In the many years I’ve been teaching, I’ve often wished that I could just have a group of students who smilingly followed my every instruction. But beyond instruction, one of my biggest goals as a teacher was to get my students to think for themselves. However, it was difficult to reflect that goal in my grading systems. The Grade Game was one of the parts of teaching that was always a challenge.
Examples: The boy who never read anything that I assigned, but would come in every day and pull his own choice off the shelf and read silently until the bell (no matter what the rest of the class was doing). The student who challenged everything we did in class, asking why and forcing me to come up with a good explanation (even if it took a few days of thinking). The girl who never completed her research paper or reading logs on time, but wrote one of the most original and creative personal essays that I have ever read. These students didn’t ever get grades that reflected their potential or their intelligence or curiosity. These are also some of my favorite students.
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On the other hand, there was the girl who rewrote all of her class notes so that they wouldn’t have any cross-outs and refused to revise her writing ever. Or the boy who read every page of assigned reading but didn’t like a single book we read in class. Or the girl who cheated her way through every homework quiz, smiling politely through it all.
This second group are the kids who are usually considered to be doing well—they were at the honors banquet, they are going to competitive colleges, their pictures were featured in the school newspaper on a regular basis, and they were definitely seen as part of the popular group. But they had lost all joy or excitement for learning.
They were sludging through to get the grades to go to college to get a good job and stay perfectly in the system. They were good at playing the game, and they were winning at the game, and they might not have realized how miserable they were. They didn’t see school as a place to learn or explore or discover new things. It was the next rung on the ladder that they would slowly climb for the rest of their lives.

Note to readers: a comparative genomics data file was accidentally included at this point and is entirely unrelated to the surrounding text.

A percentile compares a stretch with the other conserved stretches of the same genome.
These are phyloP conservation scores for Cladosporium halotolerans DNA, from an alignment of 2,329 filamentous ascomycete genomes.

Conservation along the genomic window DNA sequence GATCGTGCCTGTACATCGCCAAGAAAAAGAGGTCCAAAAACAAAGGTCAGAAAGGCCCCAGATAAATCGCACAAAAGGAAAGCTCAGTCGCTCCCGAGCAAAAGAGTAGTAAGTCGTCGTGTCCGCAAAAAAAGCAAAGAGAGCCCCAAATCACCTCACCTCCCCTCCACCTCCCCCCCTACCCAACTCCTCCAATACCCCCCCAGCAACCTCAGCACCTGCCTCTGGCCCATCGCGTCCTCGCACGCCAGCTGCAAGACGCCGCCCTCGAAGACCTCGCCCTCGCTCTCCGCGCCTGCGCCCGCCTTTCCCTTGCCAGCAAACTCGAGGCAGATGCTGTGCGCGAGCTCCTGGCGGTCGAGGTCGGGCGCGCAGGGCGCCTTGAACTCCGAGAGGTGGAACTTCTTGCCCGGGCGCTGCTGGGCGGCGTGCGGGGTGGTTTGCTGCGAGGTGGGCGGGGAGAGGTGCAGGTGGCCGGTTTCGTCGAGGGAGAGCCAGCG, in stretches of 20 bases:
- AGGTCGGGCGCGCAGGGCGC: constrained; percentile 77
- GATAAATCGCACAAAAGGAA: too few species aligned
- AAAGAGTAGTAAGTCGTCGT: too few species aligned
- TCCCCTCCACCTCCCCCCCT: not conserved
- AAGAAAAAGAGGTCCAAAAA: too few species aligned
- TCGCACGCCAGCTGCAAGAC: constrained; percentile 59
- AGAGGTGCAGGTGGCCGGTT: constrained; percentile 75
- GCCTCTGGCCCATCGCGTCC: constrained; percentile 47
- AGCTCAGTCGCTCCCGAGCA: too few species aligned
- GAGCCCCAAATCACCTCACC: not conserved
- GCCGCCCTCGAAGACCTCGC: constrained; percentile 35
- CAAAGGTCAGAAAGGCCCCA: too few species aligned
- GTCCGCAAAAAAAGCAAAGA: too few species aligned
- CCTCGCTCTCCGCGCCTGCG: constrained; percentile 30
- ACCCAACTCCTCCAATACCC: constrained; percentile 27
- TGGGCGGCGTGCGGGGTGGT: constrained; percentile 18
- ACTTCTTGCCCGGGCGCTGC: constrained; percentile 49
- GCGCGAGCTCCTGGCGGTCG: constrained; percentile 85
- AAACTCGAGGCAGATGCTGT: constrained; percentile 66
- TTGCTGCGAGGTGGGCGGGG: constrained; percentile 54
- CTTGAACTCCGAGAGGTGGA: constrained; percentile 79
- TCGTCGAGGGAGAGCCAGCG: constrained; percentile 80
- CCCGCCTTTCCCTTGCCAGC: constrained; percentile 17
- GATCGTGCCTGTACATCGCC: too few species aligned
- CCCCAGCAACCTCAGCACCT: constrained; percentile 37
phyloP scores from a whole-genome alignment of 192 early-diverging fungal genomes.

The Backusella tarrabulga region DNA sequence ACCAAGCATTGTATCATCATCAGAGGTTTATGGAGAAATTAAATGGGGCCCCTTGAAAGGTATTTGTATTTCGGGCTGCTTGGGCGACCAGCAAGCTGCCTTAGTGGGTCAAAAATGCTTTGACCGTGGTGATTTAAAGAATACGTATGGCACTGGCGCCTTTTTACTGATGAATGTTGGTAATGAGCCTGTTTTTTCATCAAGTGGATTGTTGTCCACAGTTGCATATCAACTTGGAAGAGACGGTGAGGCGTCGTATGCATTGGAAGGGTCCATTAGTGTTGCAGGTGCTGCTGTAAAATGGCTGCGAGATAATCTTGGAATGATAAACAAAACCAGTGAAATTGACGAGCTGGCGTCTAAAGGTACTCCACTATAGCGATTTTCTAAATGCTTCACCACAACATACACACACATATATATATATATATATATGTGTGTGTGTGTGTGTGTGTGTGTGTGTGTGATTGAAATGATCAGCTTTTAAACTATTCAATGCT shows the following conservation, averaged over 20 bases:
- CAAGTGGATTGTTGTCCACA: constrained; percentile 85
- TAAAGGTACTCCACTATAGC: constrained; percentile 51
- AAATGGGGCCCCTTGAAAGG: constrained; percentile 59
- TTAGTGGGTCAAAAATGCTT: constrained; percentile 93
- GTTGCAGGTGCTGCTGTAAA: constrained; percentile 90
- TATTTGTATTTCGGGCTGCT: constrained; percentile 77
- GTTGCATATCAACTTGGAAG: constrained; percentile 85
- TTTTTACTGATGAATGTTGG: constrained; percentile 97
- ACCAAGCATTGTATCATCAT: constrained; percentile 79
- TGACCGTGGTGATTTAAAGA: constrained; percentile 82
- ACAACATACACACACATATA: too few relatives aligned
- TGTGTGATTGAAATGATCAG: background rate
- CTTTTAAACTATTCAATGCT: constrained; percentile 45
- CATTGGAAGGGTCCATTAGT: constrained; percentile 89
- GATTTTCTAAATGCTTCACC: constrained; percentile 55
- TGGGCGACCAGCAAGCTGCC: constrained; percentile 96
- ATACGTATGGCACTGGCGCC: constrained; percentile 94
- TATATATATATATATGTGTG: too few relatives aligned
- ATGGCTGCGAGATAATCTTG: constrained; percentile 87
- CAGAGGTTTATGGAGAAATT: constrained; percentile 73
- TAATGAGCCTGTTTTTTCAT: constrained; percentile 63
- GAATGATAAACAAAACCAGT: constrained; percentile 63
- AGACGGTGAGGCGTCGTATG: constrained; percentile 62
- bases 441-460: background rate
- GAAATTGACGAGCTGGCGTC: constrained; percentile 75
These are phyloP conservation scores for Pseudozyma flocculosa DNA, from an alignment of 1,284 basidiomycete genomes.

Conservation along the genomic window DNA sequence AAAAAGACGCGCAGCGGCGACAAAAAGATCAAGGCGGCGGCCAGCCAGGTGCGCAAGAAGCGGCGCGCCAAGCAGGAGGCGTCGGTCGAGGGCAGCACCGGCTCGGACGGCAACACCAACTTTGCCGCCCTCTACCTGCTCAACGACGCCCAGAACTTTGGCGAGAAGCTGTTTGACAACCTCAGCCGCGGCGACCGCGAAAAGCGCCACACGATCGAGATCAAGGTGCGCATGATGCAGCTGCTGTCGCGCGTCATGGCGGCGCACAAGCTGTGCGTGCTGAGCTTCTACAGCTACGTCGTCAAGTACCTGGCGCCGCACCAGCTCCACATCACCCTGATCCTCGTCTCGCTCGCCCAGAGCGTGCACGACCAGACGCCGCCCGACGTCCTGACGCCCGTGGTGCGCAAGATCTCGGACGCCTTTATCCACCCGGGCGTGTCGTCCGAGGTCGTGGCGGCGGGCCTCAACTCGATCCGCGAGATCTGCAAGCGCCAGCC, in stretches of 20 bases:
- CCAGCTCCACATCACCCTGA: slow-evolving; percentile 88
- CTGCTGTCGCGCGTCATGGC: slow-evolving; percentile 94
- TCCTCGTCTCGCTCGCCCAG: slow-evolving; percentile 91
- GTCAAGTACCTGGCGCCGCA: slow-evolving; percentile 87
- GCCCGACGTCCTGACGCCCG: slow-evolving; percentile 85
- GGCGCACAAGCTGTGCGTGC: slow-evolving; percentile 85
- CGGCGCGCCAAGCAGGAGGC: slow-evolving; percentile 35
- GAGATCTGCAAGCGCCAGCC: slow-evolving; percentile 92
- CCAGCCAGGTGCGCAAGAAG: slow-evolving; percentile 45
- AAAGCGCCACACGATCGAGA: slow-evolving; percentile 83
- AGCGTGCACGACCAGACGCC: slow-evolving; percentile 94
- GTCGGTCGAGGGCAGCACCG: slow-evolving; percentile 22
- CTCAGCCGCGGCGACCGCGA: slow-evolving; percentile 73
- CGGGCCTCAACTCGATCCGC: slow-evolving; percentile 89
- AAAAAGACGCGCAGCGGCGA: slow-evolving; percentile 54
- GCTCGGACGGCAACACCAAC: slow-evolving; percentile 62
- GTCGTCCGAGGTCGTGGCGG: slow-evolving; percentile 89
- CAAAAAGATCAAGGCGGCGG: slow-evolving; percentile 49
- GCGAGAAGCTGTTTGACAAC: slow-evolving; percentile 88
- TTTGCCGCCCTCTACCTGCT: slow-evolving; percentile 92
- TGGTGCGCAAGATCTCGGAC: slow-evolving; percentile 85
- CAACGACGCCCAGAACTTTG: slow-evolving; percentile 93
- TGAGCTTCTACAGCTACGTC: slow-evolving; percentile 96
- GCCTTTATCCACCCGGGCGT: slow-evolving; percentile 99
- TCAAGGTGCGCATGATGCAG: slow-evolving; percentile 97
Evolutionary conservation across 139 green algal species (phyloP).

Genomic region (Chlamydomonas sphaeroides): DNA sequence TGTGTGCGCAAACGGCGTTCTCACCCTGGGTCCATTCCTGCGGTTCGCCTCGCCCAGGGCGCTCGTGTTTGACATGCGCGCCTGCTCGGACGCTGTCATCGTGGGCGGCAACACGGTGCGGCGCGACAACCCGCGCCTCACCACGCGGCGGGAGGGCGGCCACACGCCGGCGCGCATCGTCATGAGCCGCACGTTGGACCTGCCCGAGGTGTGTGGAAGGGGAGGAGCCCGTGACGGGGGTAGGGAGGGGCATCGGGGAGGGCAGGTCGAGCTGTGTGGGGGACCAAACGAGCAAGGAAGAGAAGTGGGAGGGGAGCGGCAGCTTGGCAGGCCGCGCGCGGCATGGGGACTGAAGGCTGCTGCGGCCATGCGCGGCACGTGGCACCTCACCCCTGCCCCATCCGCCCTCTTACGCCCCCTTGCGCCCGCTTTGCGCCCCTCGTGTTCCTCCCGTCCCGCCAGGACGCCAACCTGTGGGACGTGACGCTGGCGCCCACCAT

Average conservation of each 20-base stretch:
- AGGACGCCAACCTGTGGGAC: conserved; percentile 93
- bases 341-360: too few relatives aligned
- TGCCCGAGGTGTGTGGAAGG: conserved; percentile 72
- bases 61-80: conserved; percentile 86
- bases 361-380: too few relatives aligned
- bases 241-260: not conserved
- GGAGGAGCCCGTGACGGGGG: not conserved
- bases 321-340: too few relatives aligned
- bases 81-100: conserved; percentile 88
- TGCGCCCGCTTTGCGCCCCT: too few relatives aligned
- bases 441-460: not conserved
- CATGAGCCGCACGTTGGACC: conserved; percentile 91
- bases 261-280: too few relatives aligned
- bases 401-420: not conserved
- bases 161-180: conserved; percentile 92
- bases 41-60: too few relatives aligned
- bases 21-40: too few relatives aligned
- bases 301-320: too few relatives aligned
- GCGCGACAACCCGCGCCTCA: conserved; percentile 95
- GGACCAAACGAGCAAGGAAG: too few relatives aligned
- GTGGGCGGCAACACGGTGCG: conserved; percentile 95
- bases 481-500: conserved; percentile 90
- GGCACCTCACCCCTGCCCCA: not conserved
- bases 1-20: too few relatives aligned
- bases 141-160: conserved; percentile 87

But in a system that depends on grades for motivation, is it even possible to create more of the first group and less of the second? If I have twenty five students in a class and they are all doing their own thing, am I even teaching?
I admit to using grades to motivate students, especially that second group. And I admit that students in that first group usually got bad grades. I tried to give them all the encouragement that I could, but I also worked in the system, and I was a part of the system, and I continued the practices of that system.
Now I am not in the classroom any more. After seventeen years of teaching, my husband and I had our midlife crises at the same time, and we packed everything up to move to an ecovillage in rural Missouri. We even left in the middle of the school year. But I’m still writing about teaching—now in the role of an entrepreneur. So I am reading about teaching more than ever before. And I’m starting to think about what I wish I could change about the way that I taught – and one of those things is definitely building a grading system based on other factors than a final product.